When he first removed to his farm, Mr. Herman put up a crude log cabin, in which he and his family lived for twenty years, but at the end of that time he erected a more commodious and modern residence. Our subject is the seventh in order of birth in a famil of twelve, the other members being as follows: Anna, who passed away on the 11th of February, 1902, the deceased wife of August Horn of Sheboygan township; John, who resides in the state of Washington; Louis, who is married and is residing in Sheboygan; George, of Sheboygan; Valentine, who is married and living in Sheboygan; Lena, the wife of Lewis Schellar, of Marshfield, Wisconsin; Henry, who is married and residing in Sheboygan; Emma, the wife of William Grumbow, of Stratford, Wisconsin; Paul, who is married and living in Sheboygan; Conrad, also married, of Sheboygan; and one who died in infancy. The mother passed away on the old homestead on the 5th of January, 1904, and the same year the father sold his farm to one of his sons and has ever since resided with his brother-in-law, Charles Karskarnp, in Sheboygan Falls. He is a member of the Sheboygan Falls Post, No. 12, of the G. A. R.
William Herman was reared at home and educated in the common schools of this county. He early became familiar with the work and duties of an. agriculturist and has always devoted his energies to this vocation. His efforts have been well rewarded and he now owns a hundred and eighty acres of fertile land, where he engages in both general farming and stock-raising but is making a specialty of dairying. He is an enterprising man, and sedulously applies himself to anything he undertakes, directing his activities in a practical and systematic manner.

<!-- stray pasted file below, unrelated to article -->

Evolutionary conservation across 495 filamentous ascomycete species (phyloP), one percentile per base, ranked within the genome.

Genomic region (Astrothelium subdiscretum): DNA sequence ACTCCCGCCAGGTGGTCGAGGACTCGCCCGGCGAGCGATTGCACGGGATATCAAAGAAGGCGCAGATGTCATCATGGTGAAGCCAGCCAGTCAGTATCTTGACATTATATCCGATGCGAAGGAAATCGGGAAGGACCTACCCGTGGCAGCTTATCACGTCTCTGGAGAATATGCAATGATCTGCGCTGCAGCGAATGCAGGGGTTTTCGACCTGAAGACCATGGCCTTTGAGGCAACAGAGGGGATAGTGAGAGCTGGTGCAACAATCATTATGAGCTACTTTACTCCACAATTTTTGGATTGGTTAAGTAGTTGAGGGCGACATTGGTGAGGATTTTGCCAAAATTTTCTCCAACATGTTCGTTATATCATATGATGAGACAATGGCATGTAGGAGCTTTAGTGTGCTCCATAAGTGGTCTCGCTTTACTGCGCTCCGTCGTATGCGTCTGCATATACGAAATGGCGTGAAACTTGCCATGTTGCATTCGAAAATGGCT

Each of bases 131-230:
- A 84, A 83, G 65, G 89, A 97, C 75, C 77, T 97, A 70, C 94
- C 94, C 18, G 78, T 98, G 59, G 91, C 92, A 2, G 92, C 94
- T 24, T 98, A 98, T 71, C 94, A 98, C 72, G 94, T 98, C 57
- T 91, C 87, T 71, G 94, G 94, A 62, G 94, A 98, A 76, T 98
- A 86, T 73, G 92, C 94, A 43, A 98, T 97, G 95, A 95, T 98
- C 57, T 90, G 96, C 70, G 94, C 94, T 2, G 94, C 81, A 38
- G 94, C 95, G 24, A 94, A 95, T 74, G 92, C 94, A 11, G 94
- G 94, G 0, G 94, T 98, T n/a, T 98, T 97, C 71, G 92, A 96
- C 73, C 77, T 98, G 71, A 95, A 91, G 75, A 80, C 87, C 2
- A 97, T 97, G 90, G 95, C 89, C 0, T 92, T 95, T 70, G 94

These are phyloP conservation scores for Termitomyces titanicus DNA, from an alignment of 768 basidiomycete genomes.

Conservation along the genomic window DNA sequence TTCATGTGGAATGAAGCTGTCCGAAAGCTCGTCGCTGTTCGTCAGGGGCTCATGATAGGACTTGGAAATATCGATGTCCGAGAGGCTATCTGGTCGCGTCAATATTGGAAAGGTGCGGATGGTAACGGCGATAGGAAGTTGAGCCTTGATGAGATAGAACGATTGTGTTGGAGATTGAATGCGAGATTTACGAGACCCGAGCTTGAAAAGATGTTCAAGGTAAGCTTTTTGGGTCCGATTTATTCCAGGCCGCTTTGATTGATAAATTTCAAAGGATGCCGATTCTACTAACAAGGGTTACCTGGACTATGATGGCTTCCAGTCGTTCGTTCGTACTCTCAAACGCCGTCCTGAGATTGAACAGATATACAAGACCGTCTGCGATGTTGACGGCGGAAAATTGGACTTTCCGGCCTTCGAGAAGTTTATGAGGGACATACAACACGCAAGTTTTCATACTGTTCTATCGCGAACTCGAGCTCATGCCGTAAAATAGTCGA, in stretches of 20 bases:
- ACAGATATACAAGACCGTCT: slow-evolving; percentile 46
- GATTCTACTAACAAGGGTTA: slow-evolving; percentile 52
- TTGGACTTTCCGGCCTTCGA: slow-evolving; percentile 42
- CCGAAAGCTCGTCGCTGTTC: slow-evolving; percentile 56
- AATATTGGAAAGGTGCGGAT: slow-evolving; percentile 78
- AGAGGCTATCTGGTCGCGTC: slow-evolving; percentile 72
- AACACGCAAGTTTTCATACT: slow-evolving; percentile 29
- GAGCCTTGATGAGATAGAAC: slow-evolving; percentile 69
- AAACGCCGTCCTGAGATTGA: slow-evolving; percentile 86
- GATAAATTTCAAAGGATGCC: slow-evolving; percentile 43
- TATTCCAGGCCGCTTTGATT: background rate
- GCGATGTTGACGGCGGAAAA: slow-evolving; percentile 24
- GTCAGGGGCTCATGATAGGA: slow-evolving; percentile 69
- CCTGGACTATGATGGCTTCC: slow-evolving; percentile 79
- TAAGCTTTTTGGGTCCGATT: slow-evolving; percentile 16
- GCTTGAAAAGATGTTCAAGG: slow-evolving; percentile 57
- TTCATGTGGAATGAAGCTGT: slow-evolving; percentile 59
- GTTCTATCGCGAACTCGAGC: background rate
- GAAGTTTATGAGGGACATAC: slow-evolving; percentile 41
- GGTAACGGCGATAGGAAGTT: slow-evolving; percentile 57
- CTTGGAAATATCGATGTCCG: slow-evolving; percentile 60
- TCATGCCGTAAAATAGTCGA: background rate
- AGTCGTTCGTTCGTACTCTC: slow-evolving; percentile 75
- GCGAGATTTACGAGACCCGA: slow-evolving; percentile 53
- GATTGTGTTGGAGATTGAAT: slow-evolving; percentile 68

On the 15th of June, 1899, Mr. Herman was married to Clara Meyer, a daughter of Leonard and Catherine Meyer, natives of Germany. Leonard Meyer resided in St. Louis, Missouri, when he heard the call that electrified the world, irresistibly beckoning human beings from the four quarters of the earth to come to the latest El Dorado, and old and young, venturesome and timid, listened to that call full of marvelous tidings of unheard treasure, hidden in California's virgin land. These prospects for sudden riches held out by the Golden state induced him to join the crowds which sought the favored land of the Pacific coast and in 1849 he set forth toward the westering sun with meager means but determined to reach the goal, making almost all of the way on foot. For twenty years he courted the elusive goddess Fortune to win her favors.
In California he founded his home and built his hearth, and with his wife lived in Sacramento. Varied were his experiences: he witnessed a great flood which was occasioned by the breaking of a dam which destroyed life and property and he underwent the terrors of the earthquake, ever threatening, ever feared. After two decades he came to Sheboygan and, being a man of musical tastes and accomplishments, he here engaged successfully as a music teacher. Greatly esteemed, respected, honored and beloved, he passed away in 1909. The mother is still living, residing in Sheboygan, where she makes her home with her son-in-law William, the subject of this sketch.
Mr. and Mrs. Herman had seven children, Chester, Florence, Allen, Cora, Harold and Isabel. Raymond, who was the fifth in order of birth, died at the age of fifteen months. The family attend the services of the Evangelical church, in which the parents hold membership. Mr. Herman is an enterprising man of laudable ambition whose honorable and upright conduct have enabled him to win and retain the respect and esteem of the community.
Information gathered and adapted from History of Sheboygan County, Wisconsin, Past and Present
Carl Zillier, Editor
Pubished by The S.J. Clarke Publishing Company, 1912, Chicago, IL